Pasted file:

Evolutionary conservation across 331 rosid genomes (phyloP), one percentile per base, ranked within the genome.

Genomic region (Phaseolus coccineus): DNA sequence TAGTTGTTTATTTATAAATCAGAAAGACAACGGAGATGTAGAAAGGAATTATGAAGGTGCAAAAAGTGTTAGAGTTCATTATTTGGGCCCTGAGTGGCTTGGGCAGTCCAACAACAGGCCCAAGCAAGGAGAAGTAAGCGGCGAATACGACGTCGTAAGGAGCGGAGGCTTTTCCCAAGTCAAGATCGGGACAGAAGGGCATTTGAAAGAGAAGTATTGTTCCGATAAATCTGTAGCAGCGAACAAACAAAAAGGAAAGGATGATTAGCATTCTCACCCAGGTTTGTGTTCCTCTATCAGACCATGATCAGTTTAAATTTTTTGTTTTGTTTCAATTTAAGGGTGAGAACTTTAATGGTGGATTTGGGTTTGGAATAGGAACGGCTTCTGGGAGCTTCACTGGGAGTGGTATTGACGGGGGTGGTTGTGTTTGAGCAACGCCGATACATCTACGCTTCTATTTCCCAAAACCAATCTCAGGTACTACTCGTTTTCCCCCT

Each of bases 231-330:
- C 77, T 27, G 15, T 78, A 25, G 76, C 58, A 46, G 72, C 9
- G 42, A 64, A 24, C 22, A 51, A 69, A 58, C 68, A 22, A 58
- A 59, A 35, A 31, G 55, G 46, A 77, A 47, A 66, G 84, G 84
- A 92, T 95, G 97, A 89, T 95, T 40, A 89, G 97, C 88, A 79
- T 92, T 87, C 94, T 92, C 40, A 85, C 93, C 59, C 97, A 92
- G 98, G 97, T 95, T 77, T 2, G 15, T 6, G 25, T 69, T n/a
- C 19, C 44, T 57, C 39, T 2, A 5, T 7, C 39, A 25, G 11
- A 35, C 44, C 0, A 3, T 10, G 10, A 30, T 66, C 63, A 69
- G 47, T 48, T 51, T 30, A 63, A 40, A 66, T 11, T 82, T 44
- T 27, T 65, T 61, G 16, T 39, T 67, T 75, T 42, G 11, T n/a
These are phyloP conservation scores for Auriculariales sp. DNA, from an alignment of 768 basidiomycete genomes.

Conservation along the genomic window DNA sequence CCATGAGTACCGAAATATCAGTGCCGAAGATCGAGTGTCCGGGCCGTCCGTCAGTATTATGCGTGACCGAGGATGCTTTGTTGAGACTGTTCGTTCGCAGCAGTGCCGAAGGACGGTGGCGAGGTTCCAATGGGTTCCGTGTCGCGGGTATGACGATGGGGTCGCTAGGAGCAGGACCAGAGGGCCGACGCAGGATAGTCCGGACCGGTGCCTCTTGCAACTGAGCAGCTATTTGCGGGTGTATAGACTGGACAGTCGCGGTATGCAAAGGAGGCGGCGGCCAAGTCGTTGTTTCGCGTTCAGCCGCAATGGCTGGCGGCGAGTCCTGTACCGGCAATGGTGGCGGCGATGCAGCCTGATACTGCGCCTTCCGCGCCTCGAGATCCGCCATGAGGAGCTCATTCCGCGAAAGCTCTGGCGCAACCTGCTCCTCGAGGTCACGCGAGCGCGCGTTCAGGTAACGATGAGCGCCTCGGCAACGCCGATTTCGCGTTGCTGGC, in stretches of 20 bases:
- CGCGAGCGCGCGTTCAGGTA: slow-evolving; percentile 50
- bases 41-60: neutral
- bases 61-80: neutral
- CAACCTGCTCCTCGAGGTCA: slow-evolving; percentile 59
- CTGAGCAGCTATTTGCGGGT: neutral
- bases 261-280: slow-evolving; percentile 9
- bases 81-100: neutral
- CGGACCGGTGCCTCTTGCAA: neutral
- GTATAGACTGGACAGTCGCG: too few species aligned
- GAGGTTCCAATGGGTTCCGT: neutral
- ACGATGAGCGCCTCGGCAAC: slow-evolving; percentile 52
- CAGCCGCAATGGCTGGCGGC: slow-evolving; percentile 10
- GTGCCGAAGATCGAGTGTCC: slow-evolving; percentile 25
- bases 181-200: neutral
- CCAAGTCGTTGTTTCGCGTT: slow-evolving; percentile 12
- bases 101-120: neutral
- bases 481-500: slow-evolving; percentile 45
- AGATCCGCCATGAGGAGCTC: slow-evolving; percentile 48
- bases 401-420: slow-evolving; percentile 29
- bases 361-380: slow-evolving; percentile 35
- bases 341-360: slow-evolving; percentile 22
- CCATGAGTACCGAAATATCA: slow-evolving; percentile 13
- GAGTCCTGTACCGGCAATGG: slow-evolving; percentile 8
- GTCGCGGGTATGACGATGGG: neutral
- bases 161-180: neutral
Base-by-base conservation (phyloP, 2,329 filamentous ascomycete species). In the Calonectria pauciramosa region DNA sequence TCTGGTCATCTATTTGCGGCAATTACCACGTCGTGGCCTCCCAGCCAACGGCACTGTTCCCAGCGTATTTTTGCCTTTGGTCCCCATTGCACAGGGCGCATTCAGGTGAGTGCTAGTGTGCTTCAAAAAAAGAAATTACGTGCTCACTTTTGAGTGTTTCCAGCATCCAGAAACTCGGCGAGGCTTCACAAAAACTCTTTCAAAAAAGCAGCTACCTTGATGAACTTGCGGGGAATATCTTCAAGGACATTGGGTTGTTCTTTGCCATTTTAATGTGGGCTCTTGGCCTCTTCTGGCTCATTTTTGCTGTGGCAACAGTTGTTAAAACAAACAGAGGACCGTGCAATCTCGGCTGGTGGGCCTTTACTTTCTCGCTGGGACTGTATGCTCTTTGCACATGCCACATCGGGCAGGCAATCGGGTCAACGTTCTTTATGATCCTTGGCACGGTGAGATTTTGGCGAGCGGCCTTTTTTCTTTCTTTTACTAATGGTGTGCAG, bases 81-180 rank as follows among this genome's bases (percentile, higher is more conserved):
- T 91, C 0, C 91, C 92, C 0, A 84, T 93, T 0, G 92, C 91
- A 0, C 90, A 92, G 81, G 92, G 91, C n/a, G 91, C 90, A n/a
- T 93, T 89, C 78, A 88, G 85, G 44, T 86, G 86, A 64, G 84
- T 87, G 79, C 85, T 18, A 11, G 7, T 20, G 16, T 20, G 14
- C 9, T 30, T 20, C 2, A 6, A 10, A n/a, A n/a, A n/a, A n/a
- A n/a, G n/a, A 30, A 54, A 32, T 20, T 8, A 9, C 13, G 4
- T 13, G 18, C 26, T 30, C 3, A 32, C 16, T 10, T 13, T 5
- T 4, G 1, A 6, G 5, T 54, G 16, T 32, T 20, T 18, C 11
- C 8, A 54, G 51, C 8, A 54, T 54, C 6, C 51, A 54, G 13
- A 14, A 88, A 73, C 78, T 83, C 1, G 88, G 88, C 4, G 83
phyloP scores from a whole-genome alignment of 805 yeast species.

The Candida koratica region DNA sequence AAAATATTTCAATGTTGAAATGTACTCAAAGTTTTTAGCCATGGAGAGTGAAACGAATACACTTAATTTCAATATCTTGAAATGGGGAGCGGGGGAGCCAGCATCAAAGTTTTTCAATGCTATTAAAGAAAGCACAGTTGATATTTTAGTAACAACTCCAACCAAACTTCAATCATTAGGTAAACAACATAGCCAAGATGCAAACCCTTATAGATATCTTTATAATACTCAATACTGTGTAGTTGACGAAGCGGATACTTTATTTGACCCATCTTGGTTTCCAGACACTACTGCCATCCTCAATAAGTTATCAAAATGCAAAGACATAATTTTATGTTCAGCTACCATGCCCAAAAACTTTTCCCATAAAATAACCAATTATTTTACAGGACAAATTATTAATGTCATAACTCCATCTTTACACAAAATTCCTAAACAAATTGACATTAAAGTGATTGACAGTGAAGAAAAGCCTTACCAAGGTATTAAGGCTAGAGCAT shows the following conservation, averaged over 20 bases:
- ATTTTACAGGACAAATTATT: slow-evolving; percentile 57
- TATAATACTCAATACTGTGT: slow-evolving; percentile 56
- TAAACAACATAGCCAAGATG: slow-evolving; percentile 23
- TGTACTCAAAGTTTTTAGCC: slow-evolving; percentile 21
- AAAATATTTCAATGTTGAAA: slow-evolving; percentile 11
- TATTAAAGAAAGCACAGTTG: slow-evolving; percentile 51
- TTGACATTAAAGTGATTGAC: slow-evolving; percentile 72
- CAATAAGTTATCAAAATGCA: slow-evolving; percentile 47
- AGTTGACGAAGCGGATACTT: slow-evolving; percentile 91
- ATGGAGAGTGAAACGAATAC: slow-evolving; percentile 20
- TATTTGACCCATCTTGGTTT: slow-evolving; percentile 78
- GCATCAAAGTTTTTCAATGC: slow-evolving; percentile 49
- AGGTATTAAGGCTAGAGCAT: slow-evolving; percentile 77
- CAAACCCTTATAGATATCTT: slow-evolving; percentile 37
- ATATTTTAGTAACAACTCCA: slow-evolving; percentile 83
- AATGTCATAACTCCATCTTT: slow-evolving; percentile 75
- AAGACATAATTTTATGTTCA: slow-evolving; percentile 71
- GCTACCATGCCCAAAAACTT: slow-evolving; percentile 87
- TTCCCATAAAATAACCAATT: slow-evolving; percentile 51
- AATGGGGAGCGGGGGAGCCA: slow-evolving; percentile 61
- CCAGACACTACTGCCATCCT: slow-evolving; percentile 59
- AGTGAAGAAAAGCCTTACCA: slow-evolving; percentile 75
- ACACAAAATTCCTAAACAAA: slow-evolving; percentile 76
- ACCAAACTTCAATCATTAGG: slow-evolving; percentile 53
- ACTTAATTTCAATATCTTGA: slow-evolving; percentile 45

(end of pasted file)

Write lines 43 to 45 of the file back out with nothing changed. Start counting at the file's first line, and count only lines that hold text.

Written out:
- A 0, C 90, A 92, G 81, G 92, G 91, C n/a, G 91, C 90, A n/a
- T 93, T 89, C 78, A 88, G 85, G 44, T 86, G 86, A 64, G 84
- T 87, G 79, C 85, T 18, A 11, G 7, T 20, G 16, T 20, G 14